• The Missing Pages of Lewis Carroll (Photo - bostoncourt.com).

      The Missing Pages of Lewis Carroll (Photo – bostoncourt.com).

      Pasadena has two vastly different but “must see” plays showing this month.

      By Carol Edger Germain

      – The Missing Pages of Lewis Carroll

      At Boston Court, we have The Missing Missing Pages Theater panelPages of Lewis Carroll, an imagining of what may have transpired during the days when the pages were removed from the journal kept by math professor Charles Dodgson (known more familiarly as author Lewis Carroll).

      It’s acknowledged that several pages were removed and have never been found. Rumors have circulated for a century, and now Lily Blau has created a vision of what might have happened between Mr. Carroll and Alice Lidell, the young girl who inspired Alice in Wonderland.

      This project could have gone so wrong in so many ways.  But Lily Blau and company have created an intriguing, visually fascinating, and perfectly portrayed vision of what might have been, weaving in many Alice references and visuals, including the White Rabbit, who emerges from the rabbit hole and charmingly remains throughout the story to warn, goad, and observe Mr. Dodgson/Carroll.

      Every actor is perfect in his or her part. The set is gorgeous and smoothly transitioned from a closed room to a room with open windows, beyond which you can see the children’s swing and an ivy-covered wall that reaches beyond where the eye can see. Although Alice is played by an adult, she is wonderfully childlike and believable as young Alice. Mrs. Liddell appears as the Red Queen in several frenzied scenes, and the transition is fun to watch.

      I really enjoy the pace, subtlety, and overall visual beauty of the set, characters and costumes. Although this is the premier for the play, and certain scenes or characters may evolve as it makes the rounds of theaters across the country (I feel quite certain it will), I really can’t point to any character, dialogue, scene, or plot development point that I would suggest needs more work. It exceeds my expectations, and I hope to catch it again later this month.

      The Missing Pages of Lewis Carroll
      By Lily Blau; developed in collaboration with Sydney Gallas. Directed by Abigail Deser.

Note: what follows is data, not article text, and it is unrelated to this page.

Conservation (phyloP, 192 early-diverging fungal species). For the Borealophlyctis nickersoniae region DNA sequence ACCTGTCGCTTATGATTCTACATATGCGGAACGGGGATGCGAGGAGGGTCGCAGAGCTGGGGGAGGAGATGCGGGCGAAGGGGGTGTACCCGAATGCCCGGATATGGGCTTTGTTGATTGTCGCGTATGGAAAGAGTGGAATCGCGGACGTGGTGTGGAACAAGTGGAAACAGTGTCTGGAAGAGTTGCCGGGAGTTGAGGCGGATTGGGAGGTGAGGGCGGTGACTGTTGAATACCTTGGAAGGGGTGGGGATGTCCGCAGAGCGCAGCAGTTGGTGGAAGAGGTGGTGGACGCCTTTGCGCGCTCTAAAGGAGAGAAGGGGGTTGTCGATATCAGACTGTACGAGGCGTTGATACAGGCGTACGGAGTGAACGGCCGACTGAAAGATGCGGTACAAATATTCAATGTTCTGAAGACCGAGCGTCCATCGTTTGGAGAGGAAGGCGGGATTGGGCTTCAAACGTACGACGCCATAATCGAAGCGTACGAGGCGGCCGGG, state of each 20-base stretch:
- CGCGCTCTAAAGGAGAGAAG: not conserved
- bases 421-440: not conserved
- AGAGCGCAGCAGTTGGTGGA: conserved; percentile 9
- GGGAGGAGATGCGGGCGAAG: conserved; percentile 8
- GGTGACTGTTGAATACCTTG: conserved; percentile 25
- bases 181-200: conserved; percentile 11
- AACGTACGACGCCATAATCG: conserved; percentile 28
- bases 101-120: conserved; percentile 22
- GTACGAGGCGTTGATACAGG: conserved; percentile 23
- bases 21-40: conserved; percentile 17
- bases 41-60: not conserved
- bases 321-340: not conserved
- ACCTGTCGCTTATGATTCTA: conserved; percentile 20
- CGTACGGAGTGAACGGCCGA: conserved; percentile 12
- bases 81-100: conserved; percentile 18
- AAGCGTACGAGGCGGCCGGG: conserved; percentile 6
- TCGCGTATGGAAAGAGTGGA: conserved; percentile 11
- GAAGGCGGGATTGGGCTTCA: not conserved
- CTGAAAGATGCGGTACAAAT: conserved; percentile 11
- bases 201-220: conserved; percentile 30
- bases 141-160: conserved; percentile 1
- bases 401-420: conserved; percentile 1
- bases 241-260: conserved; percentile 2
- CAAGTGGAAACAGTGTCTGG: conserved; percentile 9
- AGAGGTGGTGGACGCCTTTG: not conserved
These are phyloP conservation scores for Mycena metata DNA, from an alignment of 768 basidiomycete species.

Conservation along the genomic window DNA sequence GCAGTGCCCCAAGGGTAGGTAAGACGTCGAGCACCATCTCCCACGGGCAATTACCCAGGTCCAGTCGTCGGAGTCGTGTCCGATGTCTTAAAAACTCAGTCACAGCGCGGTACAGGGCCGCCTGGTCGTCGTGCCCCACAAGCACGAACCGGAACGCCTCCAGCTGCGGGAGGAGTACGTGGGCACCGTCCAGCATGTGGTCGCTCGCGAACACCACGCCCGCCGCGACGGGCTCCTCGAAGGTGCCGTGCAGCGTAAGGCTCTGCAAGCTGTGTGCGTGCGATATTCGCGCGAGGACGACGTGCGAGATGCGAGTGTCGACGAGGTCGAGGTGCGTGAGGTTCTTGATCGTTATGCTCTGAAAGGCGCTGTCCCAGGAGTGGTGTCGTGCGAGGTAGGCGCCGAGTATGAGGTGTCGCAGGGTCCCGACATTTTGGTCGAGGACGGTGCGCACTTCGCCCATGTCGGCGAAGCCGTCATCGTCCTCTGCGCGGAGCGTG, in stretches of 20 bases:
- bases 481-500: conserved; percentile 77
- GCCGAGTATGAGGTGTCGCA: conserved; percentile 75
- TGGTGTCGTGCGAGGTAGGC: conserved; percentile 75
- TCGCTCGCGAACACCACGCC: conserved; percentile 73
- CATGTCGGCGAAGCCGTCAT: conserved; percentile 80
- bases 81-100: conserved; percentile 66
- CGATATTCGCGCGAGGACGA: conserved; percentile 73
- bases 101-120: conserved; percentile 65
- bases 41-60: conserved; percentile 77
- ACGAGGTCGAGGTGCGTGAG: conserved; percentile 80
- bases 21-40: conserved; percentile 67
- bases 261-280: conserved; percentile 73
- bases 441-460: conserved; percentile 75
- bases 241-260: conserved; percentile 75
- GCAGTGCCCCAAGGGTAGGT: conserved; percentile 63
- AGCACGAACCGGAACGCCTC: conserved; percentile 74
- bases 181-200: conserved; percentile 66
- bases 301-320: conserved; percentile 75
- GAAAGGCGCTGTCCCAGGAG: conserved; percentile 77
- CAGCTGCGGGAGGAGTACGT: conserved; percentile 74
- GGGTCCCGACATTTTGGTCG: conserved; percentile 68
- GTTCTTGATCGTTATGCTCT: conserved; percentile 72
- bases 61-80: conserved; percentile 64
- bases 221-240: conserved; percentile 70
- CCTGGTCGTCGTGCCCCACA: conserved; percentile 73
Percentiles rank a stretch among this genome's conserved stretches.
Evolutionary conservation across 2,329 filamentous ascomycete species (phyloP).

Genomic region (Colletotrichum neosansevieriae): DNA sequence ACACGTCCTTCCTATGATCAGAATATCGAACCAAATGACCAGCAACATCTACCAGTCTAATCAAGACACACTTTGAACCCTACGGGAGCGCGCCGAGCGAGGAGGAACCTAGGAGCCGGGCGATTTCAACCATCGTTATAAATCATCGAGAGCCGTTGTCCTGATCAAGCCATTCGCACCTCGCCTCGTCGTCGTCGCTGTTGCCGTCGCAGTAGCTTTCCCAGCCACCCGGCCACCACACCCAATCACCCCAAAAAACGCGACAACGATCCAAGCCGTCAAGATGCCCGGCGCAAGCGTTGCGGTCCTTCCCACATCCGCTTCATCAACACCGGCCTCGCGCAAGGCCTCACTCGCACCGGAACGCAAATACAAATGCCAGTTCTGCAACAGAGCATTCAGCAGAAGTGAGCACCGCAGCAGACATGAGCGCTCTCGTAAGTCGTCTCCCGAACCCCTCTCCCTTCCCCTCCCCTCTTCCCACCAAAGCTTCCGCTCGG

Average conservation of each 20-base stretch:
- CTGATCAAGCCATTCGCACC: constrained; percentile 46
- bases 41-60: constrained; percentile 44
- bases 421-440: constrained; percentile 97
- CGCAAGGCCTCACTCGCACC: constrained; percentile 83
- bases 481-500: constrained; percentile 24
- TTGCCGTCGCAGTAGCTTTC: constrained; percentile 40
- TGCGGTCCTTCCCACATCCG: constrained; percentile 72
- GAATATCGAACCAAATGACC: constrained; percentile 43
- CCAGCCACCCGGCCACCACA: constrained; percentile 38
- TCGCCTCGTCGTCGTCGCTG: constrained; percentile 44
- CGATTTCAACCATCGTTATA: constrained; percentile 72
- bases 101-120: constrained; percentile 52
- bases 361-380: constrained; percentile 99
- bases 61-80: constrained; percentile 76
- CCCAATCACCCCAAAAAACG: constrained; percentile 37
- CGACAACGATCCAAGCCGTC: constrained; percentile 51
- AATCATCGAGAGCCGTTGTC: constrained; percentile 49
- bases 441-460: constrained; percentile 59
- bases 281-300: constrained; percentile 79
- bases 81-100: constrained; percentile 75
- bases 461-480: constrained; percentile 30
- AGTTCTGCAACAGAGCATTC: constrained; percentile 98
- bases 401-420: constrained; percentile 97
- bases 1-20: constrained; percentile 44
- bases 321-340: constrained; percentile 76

Lewis Carroll – Leo Marks
      Alice – Corryn Cummins
      Alice’s sisters – Erin Barnes and Ashley Ruth Jones
      Alice’s parents – Erica Hanrahan-Ball and Time Winters
      White Rabbit – Jeff Marlow
      Boston Court
      70 N. Mentor Ave., Pasadena
      Jan. 31st – March 1st
      1 hour, 40 min (no intermission).
      $17 – $34. (Special: $5 night – Feb. 28. No presale. Cash @ door.)
      Purchase here.

      Ο Ο Ο

      – The Whipping Man

      Jarrod M. Smith, Adam Haas Hunter and Charlie Robinson in THE WHIPPING MAN. (Photo - Debora Robinson).

      Jarrod M. Smith, Adam Haas Hunter and Charlie Robinson in THE WHIPPING MAN. (Photo – Debora Robinson).

      At the Pasadena Playhouse we have The Whipping Man, which takes place in a burned out Southern mansion after the South surrenders in the Civil War, and the slaves are freed.

      The Whipping Man Theater panel.The family members who lived in the mansion have fled, but one slave remains, taking care of what’s left and existing day to day, waiting for the return of the master, who promised him money to go along with his freedom.  The son returns from the war with serious injuries (and serious questions about the circumstances of his return), and another slave returns as well.

      The entire play takes place in one room of the mansion with just these three characters.  They relive the past and imagine the future, all waiting on an anticipated pivotal event. Emotions build as secrets are revealed, and past transgressions are relived.

      Good performances by all three actors, strong emotions are portrayed, and I learned about an aspect of the Civil War which I was unaware of — the connection between Jews and slaves in the South. It seems that the Jews had empathy for the slaves, even though they were slave owners as well, but also perhaps enjoyed the deflection onto the slaves of prejudice that might have been directed toward them. There’s an exhibit in the exhibition hall at the theater regarding this issue, and I’m glad I read a lot of it before the play started, or I might have been surprised that the slaves were having a Seder.

      The play is nearly two hours long, but every minute is riveting. The pace of the build-up to the end is just right, and the characters are well developed.

      The Whipping Man
      By Matthew Lopez
      Directed by Martin Benson
      Simon – Charlie Robinson
      With Adam Haas Hunter and Jarrod M. Smith.
      Pasadena Playhouse
      39 S. El Molino Ave., Pasadena

      Feb. 3rd – March 1st
      2 hours (including a 15-minute intermission).
      $30-$65. Premiere seating: $125
      Purchase here.


      Carol Edger Germain is a theatre lover and a 25-year Pasadena resident. She joins the family of Colorado Boulevard to spread the word about theater that she thinks others might like.

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